Effect of Different Doses of Aerobic Exercise Training on Total Bilirubin Levels

Department of Preventive Medicine, Pennington Biomedical Research Center, Baton Rouge, LA, USA.
Medicine and science in sports and exercise (Impact Factor: 3.98). 09/2011; 44(4):569-74. DOI: 10.1249/MSS.0b013e3182357dd4
Source: PubMed


Low serum bilirubin levels have been associated with increased risk for cardiovascular disease, and recent data suggest that lower body fat and reductions in weight are associated with higher bilirubin levels. However, it is unknown if exercise training can increase bilirubin levels and whether a higher dose of exercise will further increase bilirubin levels compared with a lower dose.
The primary aim of our current report was to examine whether exercise dose affects bilirubin levels in obese postmenopausal women from the Dose-Response to Exercise in Women trial. In addition, we evaluated whether changes in fitness, insulin sensitivity, and waist circumference associated with exercise training were associated with change in bilirubin levels.
Participants (n = 419) were randomized to the control group or to 4, 8, and 12 kcal·kg⁻¹·wk⁻¹ (KKW) of exercise training at an intensity of 50% of aerobic capacity. Total bilirubin levels were evaluated at baseline and at follow-up.
Exercise training significantly increased serum bilirubin levels only in the 12-KKW group (0.044 mg·dL⁻¹, P = 0.026) compared with the control group (0.004 mg·dL⁻¹). Subgroup analyses showed that there was a significant increase in bilirubin levels in participants in the 12-KKW group (0.076 mg·dL⁻¹) who were classified as insulin resistant (homeostatic model assessment for insulin resistance score > 2.6) compared with insulin-resistant control participants (0.018 mg·dL⁻¹, P = 0.028).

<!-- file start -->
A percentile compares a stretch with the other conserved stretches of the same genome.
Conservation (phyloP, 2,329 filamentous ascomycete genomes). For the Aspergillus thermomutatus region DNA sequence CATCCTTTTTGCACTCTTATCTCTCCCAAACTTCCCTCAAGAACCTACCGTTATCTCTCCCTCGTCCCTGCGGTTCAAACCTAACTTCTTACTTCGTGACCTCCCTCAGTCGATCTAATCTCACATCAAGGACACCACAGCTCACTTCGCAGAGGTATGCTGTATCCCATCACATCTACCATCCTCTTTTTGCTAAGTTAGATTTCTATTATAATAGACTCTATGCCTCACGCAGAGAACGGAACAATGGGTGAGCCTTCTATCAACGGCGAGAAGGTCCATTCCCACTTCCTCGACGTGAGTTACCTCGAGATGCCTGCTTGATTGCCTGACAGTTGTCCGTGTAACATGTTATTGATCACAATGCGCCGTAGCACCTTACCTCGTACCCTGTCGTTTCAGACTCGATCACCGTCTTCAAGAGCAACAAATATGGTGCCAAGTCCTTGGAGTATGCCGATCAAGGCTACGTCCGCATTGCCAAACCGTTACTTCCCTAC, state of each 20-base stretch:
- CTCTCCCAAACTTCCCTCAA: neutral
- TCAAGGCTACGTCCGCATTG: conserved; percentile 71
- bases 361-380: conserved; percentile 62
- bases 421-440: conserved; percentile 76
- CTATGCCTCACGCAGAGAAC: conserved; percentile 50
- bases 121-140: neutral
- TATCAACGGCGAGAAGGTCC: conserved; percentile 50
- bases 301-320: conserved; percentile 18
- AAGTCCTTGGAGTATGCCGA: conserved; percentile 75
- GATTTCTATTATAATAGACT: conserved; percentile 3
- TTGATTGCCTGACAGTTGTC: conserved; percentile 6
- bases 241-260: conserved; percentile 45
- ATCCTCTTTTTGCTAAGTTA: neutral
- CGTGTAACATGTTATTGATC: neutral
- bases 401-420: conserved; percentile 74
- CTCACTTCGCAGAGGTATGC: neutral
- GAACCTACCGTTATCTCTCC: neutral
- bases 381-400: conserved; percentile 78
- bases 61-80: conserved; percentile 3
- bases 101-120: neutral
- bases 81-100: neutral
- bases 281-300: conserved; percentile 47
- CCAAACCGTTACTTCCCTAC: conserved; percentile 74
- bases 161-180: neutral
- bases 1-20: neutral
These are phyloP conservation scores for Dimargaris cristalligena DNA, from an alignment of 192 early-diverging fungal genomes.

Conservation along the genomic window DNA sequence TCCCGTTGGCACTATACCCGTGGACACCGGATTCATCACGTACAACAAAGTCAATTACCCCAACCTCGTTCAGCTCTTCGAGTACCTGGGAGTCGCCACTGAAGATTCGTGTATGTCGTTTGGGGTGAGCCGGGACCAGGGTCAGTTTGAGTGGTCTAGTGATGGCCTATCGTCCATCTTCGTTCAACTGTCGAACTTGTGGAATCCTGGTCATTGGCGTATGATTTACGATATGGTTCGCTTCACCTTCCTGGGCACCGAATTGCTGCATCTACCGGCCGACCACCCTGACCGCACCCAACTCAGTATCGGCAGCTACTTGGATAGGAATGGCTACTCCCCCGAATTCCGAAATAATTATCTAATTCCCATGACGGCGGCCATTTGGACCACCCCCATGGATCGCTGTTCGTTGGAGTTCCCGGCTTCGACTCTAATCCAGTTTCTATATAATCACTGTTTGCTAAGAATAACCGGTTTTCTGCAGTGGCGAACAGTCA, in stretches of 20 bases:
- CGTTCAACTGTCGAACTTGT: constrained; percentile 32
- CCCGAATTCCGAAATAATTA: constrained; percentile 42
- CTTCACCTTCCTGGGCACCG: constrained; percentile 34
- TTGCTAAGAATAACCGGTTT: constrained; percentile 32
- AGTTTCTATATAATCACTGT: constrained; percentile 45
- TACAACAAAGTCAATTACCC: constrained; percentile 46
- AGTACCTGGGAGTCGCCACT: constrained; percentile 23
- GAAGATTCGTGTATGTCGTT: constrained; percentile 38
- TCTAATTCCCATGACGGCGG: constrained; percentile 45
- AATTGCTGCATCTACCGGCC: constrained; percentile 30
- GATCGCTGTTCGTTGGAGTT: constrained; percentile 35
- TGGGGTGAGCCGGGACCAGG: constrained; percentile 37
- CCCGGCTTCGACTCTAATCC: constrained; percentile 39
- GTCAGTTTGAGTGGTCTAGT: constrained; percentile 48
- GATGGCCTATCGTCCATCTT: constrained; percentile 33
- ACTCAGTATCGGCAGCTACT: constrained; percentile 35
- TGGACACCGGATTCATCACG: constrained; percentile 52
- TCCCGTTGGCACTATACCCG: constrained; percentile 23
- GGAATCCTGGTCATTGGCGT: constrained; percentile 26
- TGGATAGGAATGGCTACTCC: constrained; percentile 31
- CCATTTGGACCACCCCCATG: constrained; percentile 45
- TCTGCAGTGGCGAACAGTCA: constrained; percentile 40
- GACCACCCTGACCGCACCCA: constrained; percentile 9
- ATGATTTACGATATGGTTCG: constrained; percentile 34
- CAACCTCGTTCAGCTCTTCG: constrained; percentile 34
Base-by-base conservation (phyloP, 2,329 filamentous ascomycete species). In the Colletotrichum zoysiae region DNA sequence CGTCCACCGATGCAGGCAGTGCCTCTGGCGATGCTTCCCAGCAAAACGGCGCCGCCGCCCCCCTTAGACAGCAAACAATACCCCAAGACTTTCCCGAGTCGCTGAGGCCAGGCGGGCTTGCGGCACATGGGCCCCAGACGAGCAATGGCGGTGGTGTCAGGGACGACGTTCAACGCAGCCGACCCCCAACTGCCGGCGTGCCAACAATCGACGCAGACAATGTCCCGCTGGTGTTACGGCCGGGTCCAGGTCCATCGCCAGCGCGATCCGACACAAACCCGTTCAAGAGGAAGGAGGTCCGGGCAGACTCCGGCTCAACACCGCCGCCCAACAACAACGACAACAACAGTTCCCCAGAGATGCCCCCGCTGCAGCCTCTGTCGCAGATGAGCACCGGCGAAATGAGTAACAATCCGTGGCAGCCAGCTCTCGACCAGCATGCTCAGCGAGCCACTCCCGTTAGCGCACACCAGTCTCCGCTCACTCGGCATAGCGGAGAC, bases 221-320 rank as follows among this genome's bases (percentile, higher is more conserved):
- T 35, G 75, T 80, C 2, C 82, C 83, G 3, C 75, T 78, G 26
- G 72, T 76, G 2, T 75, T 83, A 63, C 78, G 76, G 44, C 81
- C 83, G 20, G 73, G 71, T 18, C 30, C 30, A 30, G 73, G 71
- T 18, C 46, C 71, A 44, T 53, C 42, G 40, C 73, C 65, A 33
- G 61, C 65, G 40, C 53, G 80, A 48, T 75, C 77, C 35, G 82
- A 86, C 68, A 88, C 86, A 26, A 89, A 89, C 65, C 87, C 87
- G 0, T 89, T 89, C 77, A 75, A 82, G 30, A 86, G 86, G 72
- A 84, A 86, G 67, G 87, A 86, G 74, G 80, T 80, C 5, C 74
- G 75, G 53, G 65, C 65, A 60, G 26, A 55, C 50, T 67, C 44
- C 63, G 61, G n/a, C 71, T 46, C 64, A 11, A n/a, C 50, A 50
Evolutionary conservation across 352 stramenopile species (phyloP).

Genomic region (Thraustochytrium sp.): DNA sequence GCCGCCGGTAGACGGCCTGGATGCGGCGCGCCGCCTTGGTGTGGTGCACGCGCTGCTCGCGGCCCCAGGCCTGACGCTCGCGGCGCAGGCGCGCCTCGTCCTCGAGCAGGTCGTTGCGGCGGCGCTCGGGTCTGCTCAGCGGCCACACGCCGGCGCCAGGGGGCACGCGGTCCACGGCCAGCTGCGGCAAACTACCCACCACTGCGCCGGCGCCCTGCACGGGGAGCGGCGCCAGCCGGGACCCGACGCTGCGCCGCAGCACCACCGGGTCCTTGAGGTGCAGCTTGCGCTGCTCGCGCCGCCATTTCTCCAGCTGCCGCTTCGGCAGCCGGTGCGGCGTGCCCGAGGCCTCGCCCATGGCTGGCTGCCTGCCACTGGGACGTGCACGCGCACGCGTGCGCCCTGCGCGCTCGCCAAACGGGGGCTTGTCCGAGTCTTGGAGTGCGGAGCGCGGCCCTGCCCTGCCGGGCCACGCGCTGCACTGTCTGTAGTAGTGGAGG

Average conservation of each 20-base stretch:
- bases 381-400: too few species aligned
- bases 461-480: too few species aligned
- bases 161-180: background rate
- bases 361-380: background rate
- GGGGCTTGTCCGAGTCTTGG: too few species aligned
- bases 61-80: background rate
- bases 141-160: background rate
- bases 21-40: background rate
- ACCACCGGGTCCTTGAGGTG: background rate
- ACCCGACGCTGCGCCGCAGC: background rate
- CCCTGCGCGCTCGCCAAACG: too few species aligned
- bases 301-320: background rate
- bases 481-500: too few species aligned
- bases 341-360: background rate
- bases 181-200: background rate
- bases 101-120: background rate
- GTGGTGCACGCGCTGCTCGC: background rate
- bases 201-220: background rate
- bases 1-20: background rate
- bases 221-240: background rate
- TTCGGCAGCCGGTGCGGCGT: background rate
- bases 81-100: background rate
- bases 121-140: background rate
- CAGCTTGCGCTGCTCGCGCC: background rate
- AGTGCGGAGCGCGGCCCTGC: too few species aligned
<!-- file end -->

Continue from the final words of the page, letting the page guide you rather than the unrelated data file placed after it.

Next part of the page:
Our findings suggest that high doses of exercise training are necessary to significantly increase bilirubin levels in previously sedentary postmenopausal women and especially those with impaired glucose metabolism.

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    • "Increased heel-strike, weight bearing physical activity may facilitate increased hemooxygnase-1 activity (HO-1) [24], which is the enzyme responsible for the conversion of biliverin to bilirubin. In addition to increases in HO-1 activity, other potential mechanisms include weight-bearing physical activity-induced hemolysis (due to increased heel strike) [13,24]. Speculatively, cycling training may not be sufficient enough to increase the activity of the HO-1 system or induce hemolysis. "
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    ABSTRACT: Total serum bilirubin has been identified as a novel biomarker for metabolic disease, with higher levels providing protection against metabolic disease. Only 3 studies, to date, have examined the association between physical activity and total serum bilirubin, with these studies reporting mixed findings. On potential reason for the mixed findings may be the exclusive use of self-report physical activity methodology. The purpose of this study was to examine the association between accelerometer-assessed physical activity and total serum bilirubin among a national sample of U.S. insulin sensitive and insulin resistant adults. Data from the 2003-2006 National Health and Nutrition Examination Survey were used. Physical activity was objectively-measured using an accelerometer over a 7 day period. Bilirubin levels were assessed from a blood sample. Data was analyzed in 2013. After adjusting for age, gender, race-ethnicity, BMI, comorbid illness, cotinine, and poverty level, moderate-to-vigorous physical activity (MVPA) was associated with bilirubin for insulin resistant individuals (beta = 0.08; p = 0.04), but not insulin sensitive individuals (beta = 0.02; p = 0.38). MVPA is associated with total serum bilirubin levels among U.S. adults with insulin resistance. Future experimental and prospective studies are needed, with further attention focused on the mechanisms that may help to explain the association between physical activity and bilirubin.